Nicholas Goldberg: Americans don’t care about climate change. Here’s how to wake them up
The recent UN Intergovernmental Panel on Climate Change (IPCC) report, which is regarded as a scientific testament to humanity’s role in the climate crisis, has sparked a worldwide campaign to save the planet.
One can argue that the world is already heading for “peak oil” and that we are in a situation that the future is in crisis. If we do not take immediate action to reduce emissions, we will face what the IPCC calls “an additional and unprecedented challenge”.
The IPCC report clearly indicated that climate change is already here, but it also underlined that there is much more work to do. It did recognise that mitigation of greenhouse gas emissions was a key element but stressed that achieving the zero net warming target was vital, as was curbing deforestation, deforestation which results in a loss of carbon from the soil.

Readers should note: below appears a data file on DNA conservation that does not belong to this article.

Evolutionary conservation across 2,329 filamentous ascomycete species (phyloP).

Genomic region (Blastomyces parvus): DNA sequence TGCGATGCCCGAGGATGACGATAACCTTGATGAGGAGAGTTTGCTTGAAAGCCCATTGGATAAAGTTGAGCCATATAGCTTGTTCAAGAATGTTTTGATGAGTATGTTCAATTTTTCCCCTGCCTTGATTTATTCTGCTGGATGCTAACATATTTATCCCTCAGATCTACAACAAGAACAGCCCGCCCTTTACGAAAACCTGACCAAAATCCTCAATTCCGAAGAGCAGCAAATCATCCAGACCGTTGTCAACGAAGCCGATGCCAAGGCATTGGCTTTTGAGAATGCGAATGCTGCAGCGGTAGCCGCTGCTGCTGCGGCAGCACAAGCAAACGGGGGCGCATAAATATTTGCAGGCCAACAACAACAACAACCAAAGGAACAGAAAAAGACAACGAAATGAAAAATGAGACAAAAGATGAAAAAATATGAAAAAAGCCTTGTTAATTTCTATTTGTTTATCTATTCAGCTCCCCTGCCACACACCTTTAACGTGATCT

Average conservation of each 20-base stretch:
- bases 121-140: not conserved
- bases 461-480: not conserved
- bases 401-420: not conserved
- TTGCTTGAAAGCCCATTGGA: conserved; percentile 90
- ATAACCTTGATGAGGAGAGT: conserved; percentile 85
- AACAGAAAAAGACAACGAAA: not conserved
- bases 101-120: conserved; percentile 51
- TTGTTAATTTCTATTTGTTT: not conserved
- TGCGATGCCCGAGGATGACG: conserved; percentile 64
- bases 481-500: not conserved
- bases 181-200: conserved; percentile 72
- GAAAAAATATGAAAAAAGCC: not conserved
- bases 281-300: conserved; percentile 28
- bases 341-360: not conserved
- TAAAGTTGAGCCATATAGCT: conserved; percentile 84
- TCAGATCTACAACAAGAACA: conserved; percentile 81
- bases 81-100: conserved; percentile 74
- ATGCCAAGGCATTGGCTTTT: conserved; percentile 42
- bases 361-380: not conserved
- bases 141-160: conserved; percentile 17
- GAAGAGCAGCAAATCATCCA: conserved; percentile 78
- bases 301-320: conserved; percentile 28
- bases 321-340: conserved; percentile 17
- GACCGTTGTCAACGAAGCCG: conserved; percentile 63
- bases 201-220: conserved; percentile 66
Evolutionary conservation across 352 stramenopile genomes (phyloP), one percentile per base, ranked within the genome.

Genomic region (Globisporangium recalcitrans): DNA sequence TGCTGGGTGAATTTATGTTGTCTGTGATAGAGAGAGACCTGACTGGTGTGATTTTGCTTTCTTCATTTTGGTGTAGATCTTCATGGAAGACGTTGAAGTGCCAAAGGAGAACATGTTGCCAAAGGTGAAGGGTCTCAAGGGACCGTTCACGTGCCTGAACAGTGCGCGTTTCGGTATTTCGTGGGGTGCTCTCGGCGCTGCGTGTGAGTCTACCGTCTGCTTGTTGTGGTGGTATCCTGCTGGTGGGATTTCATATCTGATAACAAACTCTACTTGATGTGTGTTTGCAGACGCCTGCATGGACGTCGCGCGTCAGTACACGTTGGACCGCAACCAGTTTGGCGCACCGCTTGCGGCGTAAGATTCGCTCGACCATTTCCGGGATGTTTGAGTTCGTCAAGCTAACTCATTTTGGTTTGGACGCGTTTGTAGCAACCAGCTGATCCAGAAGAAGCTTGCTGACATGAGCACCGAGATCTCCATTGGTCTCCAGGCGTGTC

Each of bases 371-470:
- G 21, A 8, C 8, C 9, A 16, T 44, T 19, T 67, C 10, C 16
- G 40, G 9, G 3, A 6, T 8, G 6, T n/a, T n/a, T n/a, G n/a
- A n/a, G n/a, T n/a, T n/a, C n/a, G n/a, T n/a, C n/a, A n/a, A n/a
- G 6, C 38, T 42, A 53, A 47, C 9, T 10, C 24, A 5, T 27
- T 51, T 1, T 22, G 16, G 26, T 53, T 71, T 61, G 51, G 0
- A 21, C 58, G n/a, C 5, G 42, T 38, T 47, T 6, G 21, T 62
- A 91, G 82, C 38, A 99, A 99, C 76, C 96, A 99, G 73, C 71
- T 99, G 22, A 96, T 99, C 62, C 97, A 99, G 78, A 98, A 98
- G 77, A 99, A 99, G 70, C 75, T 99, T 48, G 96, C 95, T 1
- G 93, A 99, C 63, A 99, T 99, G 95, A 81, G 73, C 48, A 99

I have not yet read the IPCC report, but, based on what I’ve read in the press, it doesn’t sound like a lot of people in America care about climate change. In fact, many people in Australia are going around with big red stickers on their window saying “Save the environment, not the banks or your jobs”.
In the US, some people are even campaigning against wind power because they argue that it’s the wrong type of energy. I’ve been arguing for wind energy for many years, because in many places we can’t afford to lose our windmills and offshore wind projects. They allow us to achieve clean and renewable energy at a fraction of the cost of fossil fuels. Many of our friends, including many from other countries, have moved to wind power.
Unfortunately, Americans don’t seem to be listening to the scientific evidence about the dangers of greenhouse gases.
Americans have become obsessed with guns, and with guns the public is in denial about the threat of global warming.
According to a Pew Research Center poll, only 35 per cent of Americans think global warming is a “very serious” threat. And only 20 per cent believe that climate change is “very serious” or “severe”.
On the other hand, 74 per cent of voters who agree with the president’s position on climate change believe it is either “serious” or “severe”.
I think these people do not understand what climate change is all about. It may be a “serious